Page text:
Some time in the early Nineties, I was involved in a grandiose project of making a generic role-playing game for the Danish market. Somewhere between 20 and 30 writers participated in what was supposed to be three books; a rule book (“Vision”), a fantasy book and a near-future one (working title “Fusion”). I was – and still am – a huge fan of “Blade Runner” and loved the prospect of making an investigation game set in a dark future. My co-writer Malik Hyltoft insisted we set it in Copenhagen, and we started doing research and reading crime stories, while others shook their heads at the setting. Copenhagen was just not noir enough and Danish crime was pitifully non-dramatic. Until then, any contemporary setting had to be America, and any other setting had to be fantasy. Our Danish detective game was a joke.
The ambitious “Vision” project started falling apart after a year or two, due to difference in opinions and egos the size of Ohio. My friend Malik Hyltoft and I were the only ones who kept going, not giving a damn what anybody thought.
Almost ten years later FUSION finally saw the light of day, published by Høst & Søn, to whom we will forever be grateful. They took us seriously and helped RPG tremendously just by being a “real” publishing house, not an obscure underground genre publisher. We anticipated a fight, when we insisted not to have “how to play a roleplaying game” chapter in the book, but they never questioned our vision, knowing Fusion was meant for mature readers and second generation roleplayers. They backed us up as far as they could, even throwing some money into the trailer as I recall.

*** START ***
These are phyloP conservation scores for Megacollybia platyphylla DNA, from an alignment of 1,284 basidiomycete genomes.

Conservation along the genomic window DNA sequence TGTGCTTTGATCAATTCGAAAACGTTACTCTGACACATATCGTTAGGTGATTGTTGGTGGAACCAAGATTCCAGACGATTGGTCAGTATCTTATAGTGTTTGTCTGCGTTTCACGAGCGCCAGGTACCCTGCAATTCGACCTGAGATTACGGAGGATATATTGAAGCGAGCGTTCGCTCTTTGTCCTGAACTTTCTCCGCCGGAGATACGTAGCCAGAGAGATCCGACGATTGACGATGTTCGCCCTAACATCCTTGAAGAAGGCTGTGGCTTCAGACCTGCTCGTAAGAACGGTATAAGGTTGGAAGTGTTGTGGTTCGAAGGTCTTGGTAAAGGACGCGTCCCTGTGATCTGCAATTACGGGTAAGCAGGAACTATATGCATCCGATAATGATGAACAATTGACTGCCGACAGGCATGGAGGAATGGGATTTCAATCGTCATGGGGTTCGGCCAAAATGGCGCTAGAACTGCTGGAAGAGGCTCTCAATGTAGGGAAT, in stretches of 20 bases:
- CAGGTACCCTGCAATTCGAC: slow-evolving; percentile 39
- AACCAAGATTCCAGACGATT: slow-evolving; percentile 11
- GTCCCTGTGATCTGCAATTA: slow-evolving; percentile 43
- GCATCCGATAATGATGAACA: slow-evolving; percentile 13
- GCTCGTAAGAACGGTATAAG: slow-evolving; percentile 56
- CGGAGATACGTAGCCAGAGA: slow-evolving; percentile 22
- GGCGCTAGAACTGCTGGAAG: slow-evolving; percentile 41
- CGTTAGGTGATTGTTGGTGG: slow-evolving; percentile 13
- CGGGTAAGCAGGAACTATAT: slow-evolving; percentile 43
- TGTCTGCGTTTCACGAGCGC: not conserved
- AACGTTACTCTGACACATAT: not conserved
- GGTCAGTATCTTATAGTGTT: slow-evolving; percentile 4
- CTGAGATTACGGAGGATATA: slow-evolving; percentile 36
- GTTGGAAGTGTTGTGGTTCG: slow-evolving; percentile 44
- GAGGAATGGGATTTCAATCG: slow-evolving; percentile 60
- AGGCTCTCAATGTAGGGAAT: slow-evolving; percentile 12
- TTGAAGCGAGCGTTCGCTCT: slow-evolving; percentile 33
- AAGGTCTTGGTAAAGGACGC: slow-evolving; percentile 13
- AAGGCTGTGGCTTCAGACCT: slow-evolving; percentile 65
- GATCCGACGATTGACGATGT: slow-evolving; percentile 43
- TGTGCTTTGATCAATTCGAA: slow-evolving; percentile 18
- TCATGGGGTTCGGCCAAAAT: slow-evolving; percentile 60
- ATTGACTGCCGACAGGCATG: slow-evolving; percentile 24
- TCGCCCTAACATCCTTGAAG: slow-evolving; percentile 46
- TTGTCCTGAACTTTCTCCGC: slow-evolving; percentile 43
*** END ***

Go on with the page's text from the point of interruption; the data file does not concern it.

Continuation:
Despite our different approaches, Malik remains one of the best writing partners I have ever had. We understand and respect each other completely. When presented with his work, I have rarely had any objections, and I know he feels the same way. I have no idea who wrote what in the books, it just interlaced seamlessly. During all the years we wrote on and off, we were always able to focus on the story when we did get together. Within minutes, we were back in the game, and could jump in and out of sequences and storylines. Even though they were rough drafts done verbally months before, we both knew exactly what we were talking about. Malik understood and respected my mostly intuitive approach and added the mathematical elements of plot, the weight of real knowledge. I got all my ideas from TV episodes or crime novels.
I built us a zappy racecar, Malik was the one who put the engine in and made sure it worked.
Not much Blade Runner influence remains in the books, but a few supernatural elements have snuck in. The game turned out to be more social critizism than I had expected, tackling some heavy political and moral issues as well. Perhaps one of the reasons for it’s moderate succes – I suspect roleplayers of being somewhat turned off at elements that hit too close to home. We published the last book in the series ourselves, pouring in all the money we ever made on the first two. “Fusion” is still available in some stores, and the website is still there, full of resources for a Noir Copenhagen detective game.